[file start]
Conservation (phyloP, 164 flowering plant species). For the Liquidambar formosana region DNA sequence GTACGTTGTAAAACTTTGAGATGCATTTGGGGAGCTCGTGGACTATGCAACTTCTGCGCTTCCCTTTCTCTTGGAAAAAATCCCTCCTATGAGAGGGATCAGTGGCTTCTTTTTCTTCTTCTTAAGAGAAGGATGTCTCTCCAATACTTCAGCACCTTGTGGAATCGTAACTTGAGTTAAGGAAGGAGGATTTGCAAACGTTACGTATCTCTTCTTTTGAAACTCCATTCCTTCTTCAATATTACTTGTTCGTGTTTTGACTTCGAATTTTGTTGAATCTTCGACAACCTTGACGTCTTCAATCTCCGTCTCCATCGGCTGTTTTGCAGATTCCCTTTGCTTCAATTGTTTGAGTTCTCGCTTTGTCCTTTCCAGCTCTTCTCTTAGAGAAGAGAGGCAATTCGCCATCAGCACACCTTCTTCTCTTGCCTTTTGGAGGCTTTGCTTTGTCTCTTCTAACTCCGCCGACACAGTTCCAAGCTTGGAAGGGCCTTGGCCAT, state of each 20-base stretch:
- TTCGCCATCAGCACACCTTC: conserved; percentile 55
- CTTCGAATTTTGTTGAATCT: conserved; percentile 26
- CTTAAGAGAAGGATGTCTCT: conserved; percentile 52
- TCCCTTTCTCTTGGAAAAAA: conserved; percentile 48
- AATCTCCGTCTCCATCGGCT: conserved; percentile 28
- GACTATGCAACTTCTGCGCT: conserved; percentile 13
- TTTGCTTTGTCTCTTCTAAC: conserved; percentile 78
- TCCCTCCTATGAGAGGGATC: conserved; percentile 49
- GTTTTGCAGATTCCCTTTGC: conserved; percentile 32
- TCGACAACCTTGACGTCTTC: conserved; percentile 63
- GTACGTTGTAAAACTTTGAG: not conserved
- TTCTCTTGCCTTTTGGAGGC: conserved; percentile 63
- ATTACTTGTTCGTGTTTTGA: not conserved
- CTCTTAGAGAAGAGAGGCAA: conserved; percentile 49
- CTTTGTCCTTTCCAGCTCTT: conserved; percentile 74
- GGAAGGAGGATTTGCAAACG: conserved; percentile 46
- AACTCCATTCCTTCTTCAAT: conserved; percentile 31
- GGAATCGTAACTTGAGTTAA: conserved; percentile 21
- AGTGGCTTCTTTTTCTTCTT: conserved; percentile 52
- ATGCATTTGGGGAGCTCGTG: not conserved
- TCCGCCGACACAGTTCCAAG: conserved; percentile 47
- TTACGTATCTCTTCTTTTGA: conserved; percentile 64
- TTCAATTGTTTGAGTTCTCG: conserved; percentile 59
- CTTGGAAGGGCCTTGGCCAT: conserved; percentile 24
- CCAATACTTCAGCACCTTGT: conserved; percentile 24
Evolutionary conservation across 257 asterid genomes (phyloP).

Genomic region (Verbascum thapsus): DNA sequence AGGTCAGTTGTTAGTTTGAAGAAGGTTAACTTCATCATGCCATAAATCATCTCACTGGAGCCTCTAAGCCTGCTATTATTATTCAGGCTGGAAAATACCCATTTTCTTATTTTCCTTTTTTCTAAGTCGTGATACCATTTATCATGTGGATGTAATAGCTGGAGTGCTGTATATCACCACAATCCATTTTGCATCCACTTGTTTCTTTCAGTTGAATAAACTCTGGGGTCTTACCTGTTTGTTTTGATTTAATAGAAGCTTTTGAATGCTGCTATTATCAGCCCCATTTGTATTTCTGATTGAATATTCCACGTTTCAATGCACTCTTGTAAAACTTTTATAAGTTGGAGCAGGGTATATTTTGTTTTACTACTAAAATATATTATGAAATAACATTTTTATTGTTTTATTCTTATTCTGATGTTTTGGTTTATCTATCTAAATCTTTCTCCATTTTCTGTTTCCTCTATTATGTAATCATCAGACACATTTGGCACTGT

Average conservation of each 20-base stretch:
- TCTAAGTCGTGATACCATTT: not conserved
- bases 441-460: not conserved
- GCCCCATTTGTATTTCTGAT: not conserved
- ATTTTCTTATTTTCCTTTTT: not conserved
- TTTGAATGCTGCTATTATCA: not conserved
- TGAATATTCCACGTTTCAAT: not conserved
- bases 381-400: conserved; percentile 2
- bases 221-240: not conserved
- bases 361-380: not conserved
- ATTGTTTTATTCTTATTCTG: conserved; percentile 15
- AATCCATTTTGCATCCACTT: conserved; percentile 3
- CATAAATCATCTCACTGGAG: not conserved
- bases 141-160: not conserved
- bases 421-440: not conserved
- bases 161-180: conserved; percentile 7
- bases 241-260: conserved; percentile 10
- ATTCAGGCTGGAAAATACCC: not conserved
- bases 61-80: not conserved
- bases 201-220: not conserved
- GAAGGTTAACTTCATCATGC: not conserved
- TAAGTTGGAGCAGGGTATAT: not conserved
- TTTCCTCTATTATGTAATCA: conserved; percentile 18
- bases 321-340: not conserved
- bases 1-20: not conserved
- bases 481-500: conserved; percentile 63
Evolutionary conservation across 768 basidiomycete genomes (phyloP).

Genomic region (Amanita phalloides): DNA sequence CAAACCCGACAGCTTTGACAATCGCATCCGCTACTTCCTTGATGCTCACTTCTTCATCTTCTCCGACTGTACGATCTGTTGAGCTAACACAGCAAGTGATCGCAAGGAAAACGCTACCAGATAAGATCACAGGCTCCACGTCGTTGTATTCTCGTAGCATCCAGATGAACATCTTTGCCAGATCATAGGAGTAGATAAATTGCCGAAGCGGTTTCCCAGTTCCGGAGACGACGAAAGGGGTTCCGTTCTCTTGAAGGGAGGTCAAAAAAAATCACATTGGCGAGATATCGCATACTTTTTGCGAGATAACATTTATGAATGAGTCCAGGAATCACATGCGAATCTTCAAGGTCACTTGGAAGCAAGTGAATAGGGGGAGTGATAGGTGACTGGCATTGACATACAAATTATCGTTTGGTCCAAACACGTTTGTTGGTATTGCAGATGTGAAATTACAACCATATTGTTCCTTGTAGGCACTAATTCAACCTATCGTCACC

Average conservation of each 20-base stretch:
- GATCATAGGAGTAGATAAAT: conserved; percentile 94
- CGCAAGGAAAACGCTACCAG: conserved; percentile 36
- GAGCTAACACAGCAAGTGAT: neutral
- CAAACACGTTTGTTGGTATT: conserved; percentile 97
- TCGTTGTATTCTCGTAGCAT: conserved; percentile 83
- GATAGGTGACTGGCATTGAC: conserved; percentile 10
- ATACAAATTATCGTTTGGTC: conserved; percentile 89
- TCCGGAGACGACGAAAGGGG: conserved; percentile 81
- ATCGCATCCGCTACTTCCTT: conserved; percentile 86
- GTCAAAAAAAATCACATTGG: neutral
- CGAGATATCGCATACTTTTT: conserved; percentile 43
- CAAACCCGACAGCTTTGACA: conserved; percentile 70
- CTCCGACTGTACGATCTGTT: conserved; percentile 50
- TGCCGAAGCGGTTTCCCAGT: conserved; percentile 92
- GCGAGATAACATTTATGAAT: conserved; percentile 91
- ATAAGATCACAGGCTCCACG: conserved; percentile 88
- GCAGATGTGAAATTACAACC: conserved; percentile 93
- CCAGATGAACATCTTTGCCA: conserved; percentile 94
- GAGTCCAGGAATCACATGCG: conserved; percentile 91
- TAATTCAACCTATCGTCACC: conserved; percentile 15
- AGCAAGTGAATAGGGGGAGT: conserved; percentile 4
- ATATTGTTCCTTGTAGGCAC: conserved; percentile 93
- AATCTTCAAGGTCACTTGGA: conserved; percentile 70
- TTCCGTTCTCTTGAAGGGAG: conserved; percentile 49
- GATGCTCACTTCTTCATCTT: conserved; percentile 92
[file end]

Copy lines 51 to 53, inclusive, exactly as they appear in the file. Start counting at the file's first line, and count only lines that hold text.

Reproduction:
- TTTCCTCTATTATGTAATCA: conserved; percentile 18
- bases 321-340: not conserved
- bases 1-20: not conserved